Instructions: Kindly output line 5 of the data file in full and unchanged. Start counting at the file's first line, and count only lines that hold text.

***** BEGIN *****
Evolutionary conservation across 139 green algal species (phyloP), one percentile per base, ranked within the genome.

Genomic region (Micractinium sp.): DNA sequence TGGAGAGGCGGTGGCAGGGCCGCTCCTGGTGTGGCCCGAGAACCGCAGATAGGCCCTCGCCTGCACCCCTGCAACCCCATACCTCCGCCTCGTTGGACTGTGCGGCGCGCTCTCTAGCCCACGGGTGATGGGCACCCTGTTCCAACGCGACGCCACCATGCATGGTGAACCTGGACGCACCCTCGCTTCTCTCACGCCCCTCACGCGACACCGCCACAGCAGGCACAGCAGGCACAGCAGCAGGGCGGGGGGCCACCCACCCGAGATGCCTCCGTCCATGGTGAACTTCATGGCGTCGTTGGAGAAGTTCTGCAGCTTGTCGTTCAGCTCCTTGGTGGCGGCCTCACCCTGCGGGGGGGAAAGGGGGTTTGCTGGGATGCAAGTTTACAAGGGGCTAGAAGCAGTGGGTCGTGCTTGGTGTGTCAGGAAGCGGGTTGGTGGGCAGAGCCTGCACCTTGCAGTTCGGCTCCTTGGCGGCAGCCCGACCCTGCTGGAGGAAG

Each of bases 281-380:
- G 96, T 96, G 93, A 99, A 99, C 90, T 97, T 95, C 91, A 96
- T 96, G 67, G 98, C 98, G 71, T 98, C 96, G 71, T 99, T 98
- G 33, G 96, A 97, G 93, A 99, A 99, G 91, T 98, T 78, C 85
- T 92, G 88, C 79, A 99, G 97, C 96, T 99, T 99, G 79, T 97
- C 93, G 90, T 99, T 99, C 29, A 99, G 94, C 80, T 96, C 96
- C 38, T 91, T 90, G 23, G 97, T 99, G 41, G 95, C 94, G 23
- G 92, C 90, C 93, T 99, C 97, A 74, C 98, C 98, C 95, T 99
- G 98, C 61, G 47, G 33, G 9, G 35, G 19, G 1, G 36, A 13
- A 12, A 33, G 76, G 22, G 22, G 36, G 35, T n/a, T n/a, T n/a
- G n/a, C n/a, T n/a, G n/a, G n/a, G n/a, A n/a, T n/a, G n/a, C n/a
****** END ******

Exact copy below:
- T 96, G 67, G 98, C 98, G 71, T 98, C 96, G 71, T 99, T 98